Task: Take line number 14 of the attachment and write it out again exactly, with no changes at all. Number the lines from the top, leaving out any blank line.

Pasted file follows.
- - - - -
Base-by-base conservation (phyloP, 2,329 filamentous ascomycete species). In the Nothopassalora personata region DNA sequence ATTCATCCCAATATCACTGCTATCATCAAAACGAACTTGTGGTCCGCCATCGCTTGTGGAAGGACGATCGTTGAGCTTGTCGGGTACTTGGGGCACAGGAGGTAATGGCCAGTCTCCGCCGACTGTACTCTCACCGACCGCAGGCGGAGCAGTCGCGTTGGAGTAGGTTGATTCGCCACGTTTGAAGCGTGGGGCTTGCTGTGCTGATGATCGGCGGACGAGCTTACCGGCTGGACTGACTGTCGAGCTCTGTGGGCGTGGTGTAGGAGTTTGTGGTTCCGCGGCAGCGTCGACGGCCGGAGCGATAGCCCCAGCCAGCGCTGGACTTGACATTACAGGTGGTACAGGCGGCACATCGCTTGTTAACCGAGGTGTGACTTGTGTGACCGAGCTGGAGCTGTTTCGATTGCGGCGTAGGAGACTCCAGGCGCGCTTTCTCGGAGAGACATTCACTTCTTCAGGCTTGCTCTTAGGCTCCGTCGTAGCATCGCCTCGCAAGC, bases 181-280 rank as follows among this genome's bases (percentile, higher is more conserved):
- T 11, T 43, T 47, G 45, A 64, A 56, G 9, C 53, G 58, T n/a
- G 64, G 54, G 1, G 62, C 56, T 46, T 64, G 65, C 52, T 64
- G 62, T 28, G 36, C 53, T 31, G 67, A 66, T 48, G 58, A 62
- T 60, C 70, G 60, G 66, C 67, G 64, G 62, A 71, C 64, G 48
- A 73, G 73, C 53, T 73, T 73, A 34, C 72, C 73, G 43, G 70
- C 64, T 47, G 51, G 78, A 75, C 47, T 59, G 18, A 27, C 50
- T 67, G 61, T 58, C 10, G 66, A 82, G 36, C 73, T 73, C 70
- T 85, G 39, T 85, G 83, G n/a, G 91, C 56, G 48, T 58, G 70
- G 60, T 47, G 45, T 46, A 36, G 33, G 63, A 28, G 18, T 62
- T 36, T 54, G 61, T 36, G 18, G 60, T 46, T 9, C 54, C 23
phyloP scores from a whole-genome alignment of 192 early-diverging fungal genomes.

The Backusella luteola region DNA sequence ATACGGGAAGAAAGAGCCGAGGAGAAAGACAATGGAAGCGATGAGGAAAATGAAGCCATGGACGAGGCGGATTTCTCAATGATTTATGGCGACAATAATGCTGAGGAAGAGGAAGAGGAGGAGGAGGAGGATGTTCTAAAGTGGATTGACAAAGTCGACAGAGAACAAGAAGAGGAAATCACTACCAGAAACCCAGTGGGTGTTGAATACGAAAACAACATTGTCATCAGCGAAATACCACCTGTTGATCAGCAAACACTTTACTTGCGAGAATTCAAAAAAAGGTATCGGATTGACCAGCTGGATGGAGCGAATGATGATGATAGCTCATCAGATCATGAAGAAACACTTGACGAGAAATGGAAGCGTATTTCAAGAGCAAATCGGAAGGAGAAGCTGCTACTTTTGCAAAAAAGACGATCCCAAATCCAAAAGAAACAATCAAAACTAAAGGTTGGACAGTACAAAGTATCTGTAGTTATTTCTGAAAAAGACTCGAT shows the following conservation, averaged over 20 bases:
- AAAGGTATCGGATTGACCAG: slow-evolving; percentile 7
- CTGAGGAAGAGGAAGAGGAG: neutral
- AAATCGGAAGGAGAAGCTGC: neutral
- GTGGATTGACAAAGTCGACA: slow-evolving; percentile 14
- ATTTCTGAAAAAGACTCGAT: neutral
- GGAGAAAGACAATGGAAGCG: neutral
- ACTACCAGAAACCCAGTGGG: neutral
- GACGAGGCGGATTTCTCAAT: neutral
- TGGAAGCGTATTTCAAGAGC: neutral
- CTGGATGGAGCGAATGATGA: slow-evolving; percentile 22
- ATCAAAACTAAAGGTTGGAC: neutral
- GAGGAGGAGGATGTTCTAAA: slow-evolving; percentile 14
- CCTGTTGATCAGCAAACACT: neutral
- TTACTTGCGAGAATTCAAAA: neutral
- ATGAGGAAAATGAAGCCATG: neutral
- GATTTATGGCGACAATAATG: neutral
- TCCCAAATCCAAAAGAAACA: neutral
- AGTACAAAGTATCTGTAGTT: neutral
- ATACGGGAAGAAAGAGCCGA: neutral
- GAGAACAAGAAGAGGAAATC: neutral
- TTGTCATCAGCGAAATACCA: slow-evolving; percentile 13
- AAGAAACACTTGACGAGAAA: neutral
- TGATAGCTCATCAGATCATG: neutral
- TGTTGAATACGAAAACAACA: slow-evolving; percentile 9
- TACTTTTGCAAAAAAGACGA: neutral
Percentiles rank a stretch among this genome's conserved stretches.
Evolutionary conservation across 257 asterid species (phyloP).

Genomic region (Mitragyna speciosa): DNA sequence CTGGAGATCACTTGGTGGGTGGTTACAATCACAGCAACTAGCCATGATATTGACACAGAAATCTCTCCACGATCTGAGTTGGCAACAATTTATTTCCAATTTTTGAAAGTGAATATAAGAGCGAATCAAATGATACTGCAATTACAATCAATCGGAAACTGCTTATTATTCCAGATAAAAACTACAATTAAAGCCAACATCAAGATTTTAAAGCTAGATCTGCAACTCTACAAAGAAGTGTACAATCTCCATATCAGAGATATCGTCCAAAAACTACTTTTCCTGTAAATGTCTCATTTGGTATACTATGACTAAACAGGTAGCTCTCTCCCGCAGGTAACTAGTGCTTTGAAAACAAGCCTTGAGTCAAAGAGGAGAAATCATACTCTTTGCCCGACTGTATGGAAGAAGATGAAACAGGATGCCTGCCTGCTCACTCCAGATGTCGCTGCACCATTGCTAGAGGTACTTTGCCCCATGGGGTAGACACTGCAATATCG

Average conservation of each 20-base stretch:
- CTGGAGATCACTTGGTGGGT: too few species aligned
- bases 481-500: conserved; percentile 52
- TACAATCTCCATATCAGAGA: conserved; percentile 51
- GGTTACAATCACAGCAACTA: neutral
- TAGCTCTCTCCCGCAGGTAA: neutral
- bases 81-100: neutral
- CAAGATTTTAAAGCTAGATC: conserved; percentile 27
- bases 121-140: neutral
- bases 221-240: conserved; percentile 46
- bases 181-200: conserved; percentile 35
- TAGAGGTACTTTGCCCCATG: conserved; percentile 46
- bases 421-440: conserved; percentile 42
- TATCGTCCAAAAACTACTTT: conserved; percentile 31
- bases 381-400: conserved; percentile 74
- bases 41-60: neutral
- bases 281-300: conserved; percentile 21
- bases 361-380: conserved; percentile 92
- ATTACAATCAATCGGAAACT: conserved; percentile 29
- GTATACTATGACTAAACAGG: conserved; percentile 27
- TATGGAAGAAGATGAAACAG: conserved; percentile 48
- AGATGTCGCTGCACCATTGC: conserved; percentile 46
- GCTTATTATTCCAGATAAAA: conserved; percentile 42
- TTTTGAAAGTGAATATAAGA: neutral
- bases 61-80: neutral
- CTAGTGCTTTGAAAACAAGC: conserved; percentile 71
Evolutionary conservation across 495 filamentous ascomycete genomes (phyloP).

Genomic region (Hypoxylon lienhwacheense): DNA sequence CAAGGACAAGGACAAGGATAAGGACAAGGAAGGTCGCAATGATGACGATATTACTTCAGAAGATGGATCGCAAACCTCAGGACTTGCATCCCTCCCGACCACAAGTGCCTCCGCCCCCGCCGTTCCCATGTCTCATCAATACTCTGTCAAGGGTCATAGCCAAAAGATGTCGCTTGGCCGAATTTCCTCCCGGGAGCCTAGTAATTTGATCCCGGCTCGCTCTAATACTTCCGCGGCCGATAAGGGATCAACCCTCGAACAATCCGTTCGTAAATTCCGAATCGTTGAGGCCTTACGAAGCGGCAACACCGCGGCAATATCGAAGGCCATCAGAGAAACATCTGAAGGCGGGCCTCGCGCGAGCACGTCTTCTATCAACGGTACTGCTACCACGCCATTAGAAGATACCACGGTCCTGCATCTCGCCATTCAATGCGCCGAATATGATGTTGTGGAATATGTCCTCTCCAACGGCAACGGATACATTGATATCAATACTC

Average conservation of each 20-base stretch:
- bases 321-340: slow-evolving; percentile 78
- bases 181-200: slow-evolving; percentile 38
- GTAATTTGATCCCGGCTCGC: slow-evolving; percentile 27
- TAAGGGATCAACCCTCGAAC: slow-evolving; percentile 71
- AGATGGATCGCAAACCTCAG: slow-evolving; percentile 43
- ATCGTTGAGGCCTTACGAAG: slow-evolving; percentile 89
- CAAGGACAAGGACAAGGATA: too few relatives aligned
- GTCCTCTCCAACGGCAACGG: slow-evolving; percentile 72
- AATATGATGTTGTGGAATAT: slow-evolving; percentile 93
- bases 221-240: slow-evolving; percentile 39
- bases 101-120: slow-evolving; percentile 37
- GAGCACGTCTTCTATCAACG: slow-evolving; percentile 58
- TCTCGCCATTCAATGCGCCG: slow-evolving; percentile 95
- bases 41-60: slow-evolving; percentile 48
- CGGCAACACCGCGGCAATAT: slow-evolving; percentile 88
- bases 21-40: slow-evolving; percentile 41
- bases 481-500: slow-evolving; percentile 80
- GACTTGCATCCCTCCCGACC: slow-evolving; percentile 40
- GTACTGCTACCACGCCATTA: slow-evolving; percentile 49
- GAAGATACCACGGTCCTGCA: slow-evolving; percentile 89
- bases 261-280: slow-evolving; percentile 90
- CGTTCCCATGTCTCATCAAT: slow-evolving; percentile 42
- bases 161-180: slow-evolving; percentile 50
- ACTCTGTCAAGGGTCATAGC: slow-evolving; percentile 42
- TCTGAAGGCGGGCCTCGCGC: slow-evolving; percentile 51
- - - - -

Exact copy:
- AAAGGTATCGGATTGACCAG: slow-evolving; percentile 7